Mechanical Engineering – 1979
Mark Ramsey, P.E. grew up in the Houston area, was a championship debater in high school, and earned his Bachelor of Science in Mechanical Engineering from Texas Tech University. While at Tech, he had professors such as Dr. Jordan, Dr. Anderson, Dr. Peterson, Dr. Dunn, Dr. Lawrence, and of course Mr. Powers as mentors and his inspiration.
Upon graduation, Mark took a job at Johns Manville Research and Development near Denver, a world class thermal insulation and fire testing facility. While there, several innovations led to improved testing methods, improved insulation manufacturing, and better insulations themselves.
Mark then moved to Exxon Production Research Company (EPRCo) in Houston, one of four top R&D organizations in the oil patch. During his time there, he became one of EPRCo’s leading patent-holders, with most of his inventions in the area of downhole oil and gas well drilling tools and procedures, some of which remain in use today. While there, he became Exxon’s subject matter expert on Wellbore Hydraulics, which has remained a lifelong technical passion. In teaching hydraulics and in a broader sense drilling engineering, Exxon awarded him the “Exxon Distinguished Instructor” award for long term teaching excellence. Before moving to drilling operations, Mark also invented what was to become the single most effective technique for cleaning Prince William Sound after the Valdez oil spill.
In 1992 Mr. Ramsey founded the consulting engineering company Texas Drilling Associates. Clients include BP, M-I, Petrobras, BHP Billiton, Mariner Energy, Baker, Hughes-Christensen, Amoco, Apache Corp., ExxonMobil, Pioneer, Schlumberger, Freeport McMoRan, Transocean and others. Much of this work has been in the area of trouble prevention, where programs he pioneered have saved operators hundreds of millions of dollars in reduced trouble costs.
The Amoco work, significantly, included assisting in the development and roll-out of the Training to Reduce Unscheduled Events (“T.R.U.E.”) and handbook, which is said to be the most successful short course in the history of drilling.
The BP work included assisting with the Wytch Farm projects on the Southern Coast of England, where technology for horizontal drilling was radically improved, changing the course of directional drilling worldwide forever. He has been an invited guest speaker for several conferences on drilling related topics, and helped bring Cesium Formate drilling and completion fluid to market and acceptance, in spite of its extraordinary cost. He assisted BP with what became one of the best tools to minimize environmental damage caused by the Macondo blowout.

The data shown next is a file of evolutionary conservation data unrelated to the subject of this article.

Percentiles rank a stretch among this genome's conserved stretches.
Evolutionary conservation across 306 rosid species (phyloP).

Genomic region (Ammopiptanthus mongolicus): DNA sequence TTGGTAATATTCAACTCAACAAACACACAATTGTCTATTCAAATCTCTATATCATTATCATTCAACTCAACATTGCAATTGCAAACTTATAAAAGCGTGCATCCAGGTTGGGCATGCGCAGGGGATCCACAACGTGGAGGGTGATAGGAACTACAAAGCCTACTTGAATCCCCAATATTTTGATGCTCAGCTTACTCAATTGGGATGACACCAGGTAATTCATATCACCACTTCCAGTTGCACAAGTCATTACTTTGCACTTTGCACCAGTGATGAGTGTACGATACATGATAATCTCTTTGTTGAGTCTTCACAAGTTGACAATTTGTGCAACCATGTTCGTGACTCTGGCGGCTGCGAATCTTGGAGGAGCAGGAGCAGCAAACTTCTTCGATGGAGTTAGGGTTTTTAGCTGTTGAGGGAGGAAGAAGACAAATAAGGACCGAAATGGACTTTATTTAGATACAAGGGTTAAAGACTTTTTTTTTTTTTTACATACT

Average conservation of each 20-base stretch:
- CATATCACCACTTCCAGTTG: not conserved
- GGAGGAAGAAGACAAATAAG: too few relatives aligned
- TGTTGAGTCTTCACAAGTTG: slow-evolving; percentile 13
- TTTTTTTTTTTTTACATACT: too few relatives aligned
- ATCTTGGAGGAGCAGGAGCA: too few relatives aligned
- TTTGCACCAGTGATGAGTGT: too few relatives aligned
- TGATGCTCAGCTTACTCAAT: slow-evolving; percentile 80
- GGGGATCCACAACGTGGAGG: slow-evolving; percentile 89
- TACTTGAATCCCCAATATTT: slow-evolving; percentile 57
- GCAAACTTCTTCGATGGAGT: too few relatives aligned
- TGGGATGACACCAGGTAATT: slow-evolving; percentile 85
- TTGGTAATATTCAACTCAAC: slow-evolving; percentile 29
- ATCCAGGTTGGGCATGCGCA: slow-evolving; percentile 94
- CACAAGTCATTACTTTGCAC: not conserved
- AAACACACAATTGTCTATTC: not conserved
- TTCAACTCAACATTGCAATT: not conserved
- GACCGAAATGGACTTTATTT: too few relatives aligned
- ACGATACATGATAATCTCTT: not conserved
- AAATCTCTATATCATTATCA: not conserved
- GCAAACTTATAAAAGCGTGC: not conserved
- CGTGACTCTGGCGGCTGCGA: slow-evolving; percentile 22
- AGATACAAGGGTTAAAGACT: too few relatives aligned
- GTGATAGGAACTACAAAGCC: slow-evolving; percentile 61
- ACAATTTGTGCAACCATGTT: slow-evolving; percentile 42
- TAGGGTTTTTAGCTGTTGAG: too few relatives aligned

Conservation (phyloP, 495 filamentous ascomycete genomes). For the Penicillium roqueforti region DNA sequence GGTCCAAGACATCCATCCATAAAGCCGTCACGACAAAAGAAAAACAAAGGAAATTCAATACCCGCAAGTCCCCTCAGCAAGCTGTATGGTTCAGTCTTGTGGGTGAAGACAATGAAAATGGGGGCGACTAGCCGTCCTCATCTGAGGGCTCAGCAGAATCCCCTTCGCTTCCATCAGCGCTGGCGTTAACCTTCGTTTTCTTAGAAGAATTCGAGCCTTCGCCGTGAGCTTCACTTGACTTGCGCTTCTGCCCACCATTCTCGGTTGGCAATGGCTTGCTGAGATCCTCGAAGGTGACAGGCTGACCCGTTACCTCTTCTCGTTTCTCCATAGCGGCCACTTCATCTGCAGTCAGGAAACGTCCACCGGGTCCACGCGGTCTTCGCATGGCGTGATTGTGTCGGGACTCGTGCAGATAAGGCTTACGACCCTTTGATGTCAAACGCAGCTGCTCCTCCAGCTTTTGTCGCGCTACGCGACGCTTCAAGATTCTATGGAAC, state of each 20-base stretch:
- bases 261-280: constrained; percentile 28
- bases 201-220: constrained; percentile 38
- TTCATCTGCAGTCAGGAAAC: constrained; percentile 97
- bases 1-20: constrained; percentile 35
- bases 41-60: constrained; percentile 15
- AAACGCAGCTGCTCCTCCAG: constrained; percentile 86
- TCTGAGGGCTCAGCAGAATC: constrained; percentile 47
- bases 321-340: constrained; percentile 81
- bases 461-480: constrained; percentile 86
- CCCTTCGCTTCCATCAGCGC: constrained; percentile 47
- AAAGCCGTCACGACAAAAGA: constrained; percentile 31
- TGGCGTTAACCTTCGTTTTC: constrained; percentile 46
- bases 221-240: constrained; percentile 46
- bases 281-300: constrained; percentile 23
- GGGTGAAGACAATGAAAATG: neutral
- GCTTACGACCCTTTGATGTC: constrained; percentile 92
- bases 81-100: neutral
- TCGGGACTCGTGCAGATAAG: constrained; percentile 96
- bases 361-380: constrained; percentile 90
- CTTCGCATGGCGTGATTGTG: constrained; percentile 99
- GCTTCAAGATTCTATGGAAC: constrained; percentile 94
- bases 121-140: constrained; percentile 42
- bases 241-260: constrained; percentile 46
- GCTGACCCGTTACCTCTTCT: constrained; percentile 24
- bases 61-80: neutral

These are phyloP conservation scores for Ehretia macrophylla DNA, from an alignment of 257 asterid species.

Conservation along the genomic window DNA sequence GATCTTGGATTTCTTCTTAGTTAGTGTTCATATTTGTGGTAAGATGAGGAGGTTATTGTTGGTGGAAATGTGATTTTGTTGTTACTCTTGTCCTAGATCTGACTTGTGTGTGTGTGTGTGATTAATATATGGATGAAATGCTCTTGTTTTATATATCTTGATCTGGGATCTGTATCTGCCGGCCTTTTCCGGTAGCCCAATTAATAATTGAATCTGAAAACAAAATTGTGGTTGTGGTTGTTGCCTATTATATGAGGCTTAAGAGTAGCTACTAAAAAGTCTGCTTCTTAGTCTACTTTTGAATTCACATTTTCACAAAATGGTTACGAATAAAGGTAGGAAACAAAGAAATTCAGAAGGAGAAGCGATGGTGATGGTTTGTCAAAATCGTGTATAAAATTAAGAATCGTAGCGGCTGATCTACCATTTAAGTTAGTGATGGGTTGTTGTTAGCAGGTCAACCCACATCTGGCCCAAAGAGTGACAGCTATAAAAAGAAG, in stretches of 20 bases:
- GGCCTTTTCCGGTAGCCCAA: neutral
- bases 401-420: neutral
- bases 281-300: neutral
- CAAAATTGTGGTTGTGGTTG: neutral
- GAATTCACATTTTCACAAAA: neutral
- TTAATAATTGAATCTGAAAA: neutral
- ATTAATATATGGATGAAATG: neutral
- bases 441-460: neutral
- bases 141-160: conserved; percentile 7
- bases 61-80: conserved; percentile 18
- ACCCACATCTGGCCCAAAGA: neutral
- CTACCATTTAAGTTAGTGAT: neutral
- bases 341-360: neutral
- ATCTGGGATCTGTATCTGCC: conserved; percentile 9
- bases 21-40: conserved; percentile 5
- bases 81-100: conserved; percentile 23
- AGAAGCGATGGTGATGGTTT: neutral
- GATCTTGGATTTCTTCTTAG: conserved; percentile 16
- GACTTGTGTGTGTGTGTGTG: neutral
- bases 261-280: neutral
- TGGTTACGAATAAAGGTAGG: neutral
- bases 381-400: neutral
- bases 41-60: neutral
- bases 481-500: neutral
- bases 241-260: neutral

Additionally, a significant part of Mr. Ramsey’s career has been in teaching oil and gas well drilling on six continents and about thirty countries thus far, traveling well in excess of a million miles to do so. Recently, he was asked to help start a petroleum engineering curriculum for the prestigious Israel Institute of Technology, “The Technion”, in Haifa, Israel, after massive gas fields were discovered offshore Israel. His teaching there resulted in their highest ratings for teaching by their students. He is a prolific writer, both on technical subjects (including a book on wellbore hydraulics nearing completion) and public policy (see below).
Another passion of Mr. Ramsey’s has been citizen involvement in the political and government sphere. In this capacity, he has assisted with high school textbook review for the State Board of Education, has made recommendations to the Texas Sunset Commission, testified at Texas legislature hearings, and co-authored the newly adopted pre-engineering “Principles of Engineering” STEM course curriculum now used in Texas high schools. He is a member of the Texas State Republican Executive Committee, (SREC), has served on the Texas state GOP Platform committee several times, and counts many elected officials among his friends. He recently was instrumental in helping a proven effective community leader win her primary race for a Texas legislator position.
Mark is a charter member of the Texas Tech Academy of Mechanical Engineering, where this year he serves as President, and has served on the Mechanical Engineering Department’s Industrial Advisory Council.
Mark is happily married to his first wife of nearly 35 years, Pauline. They live north of Houston. They have three grown successful children, a grandson, and are fostering a small child. Additional hobbies include reading, computers, snow skiing, woodworking, restoring a red 1967 C-10 truck and associated car shows, international travel, and Bible study. He considers himself to be very blessed.